SOTHEBY'S, N.Y., "Photographs", N08575
Oct. 9, 2009
Lot #116

Photo Credit: Courtesy SOTHEBY'S IMAGES, LTD., 2009


Just behind Frank’s “sad poem right out of America” is the undeniably erotic Man Ray photograph of his lover and muse, Lee Miller locked in a kiss with an unidentified woman.

Taken in the early 1930s in Paris, the picture suggests a cooler, more androgynous sensuality than what one would expect in a photograph taken by a male photographer shooting an extreme close-up of two women in such close proximity.

As is typical of Man Ray’s best work, the photograph is more complex than it would appear at first glance. Due partially to the fact that the ravishingly beautiful Lee was used to being objectified by men from her high-fashion modeling days in Manhattan in the late 1920s, she manages—no doubt with Man Ray’s active reinforcement—to project a certain snag-froid that allows the lips of one to melt into the other creating what might be construed as a vagina.

“Lee Miller & Friend”, the subliminally embedded, sexually oriented 8 7/8 by 6 ¾ inch gelatin silver print landed at the high end of its $60,000-$80,000 pre-sale estimate taking home $98,500 (with buyer’s premium included).

Pierre Dubreuil (b. 1872, d. 1944)
Elephantaisie, 1908
Warm-toned, matte-surface printing-out-paper print (framed)
9 3/4 by 7 1/2 inches
Pre-sale est.: $50,000-$70,000
Price realized: $92,500
SOTHEBY'S, N.Y.: "Photographs", N08575
Oct. 9, 2009
Lot #45

Photo Credit: Courtesy SOTHEBY'S IMAGES, LTD., 2009


Pierre Dubreuil was perhaps the most accomplished Pictorialist photographer of his day, in terms of the sheer imagination inherent in his images and his technical mastery of the photographic medium.

“Elephantaisie”, taken by the artist with the Dallmeyer Bergheim lens—
the first soft-focus telephoto lens with variable focal length capabilities—allowed Dubreuil to take this image from quite a distance, and effectively compress the space between the elephant sculpture and the Eiffel Tower in a way that would have been novel in 1908.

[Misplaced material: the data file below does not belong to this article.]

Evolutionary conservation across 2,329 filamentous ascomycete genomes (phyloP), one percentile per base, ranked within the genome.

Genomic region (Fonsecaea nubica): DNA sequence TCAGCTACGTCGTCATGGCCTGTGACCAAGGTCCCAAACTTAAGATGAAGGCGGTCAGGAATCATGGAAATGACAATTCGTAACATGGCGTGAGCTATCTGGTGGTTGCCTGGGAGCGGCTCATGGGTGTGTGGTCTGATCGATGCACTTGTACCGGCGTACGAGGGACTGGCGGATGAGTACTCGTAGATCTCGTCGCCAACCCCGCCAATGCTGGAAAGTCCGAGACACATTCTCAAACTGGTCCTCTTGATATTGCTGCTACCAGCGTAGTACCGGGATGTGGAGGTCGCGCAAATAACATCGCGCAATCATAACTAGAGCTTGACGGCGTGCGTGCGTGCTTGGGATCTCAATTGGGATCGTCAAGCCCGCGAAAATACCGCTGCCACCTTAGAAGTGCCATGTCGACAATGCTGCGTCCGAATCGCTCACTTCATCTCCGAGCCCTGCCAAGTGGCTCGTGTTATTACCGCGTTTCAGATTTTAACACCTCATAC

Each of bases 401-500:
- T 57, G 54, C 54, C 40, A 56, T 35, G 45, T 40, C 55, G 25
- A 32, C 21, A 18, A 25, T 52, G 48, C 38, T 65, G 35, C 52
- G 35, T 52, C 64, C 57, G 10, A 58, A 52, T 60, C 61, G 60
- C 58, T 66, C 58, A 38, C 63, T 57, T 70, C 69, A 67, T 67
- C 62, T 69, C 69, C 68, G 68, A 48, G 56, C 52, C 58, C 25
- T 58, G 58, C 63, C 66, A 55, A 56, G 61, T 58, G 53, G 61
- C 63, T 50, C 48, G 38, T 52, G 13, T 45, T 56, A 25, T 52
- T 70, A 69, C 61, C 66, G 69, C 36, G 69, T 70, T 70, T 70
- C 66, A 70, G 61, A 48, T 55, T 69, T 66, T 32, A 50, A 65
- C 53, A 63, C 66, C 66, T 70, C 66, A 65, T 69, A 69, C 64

While Dubreuil exhibited his work widely, there were exceedingly few surviving examples of his work. "On the eve of the second World War, experiencing financial difficulties and concerned for the safety of his life’s work, Dubreuil sold his negatives and many of his prints to the Gevaert photographic company in Belgium. The Gevaert factory was subsequently bombed during the war, and Dubreuil’s work was completely destroyed." (Sotheby's catalogue, p. 25)


It is believed that this warm-toned, matte-surface printing-out-paper photograph is one of only two prints that exist of this image. The other—an oil print with the photographer’s monogram on the image, on a layered quintuple mount of gray, brown, and buff-colored papers—sold at Sotheby’s, N.Y. on October 10, 2005 for $132,000.

The unsigned proof above did better than its high estimate of $70,000, landing in at $92,500 (with buyer’s premium).


Anonymous photographer
The Gaucho, circa 1840s
Half-plate daguerreotype with a modern seal, cased
Pre-sale est.: $15,000-$25,000
Price realized: $62,500
SOTHEBY'S, N.Y.: "Photographs", N08575
Oct. 9, 2009
Lot #74

Photo Credit: Courtesy SOTHEBY'S IMAGES, LTD., 2009


Half-plate daguerreotypes continued to bring huge numbers this fall. Bringing in double its high estimate at $50,000 ($62,500 with buyer’s premium), “The Gaucho”, circa 1840s could be described as a loose equivalent to the North American “cowboy”. Known as colorful, although frequently solitary characters who essentially lived on horseback, the gaucho frequented the South American pampas, chacos, or Pantagonian grasslands. Found principally in parts of Argentina, Uruguay, Southern Chile, and Southern Region, Brazil, the gauchos made up the majority of the rural population, herding cows on the vast estancias, and practicing hunting as their main economic activities.

"The portrait shows its subject in authentic gaucho habiliments. Over his greatcoat, the subject wears the characteristic poncho. His trousers are the typical loose-fitting bombachas, over which is layered a protective cloth garment called a chiripa. These are fastened with a wide leather belt, festooned with silver coins, known as rastra, and in it the gaucho carries his long-bladed facon knife, more typically worn on the back. In his hand, the gaucho holds the end of a type of whip called a rebengue." (Sotheby's catalogue, p. 36)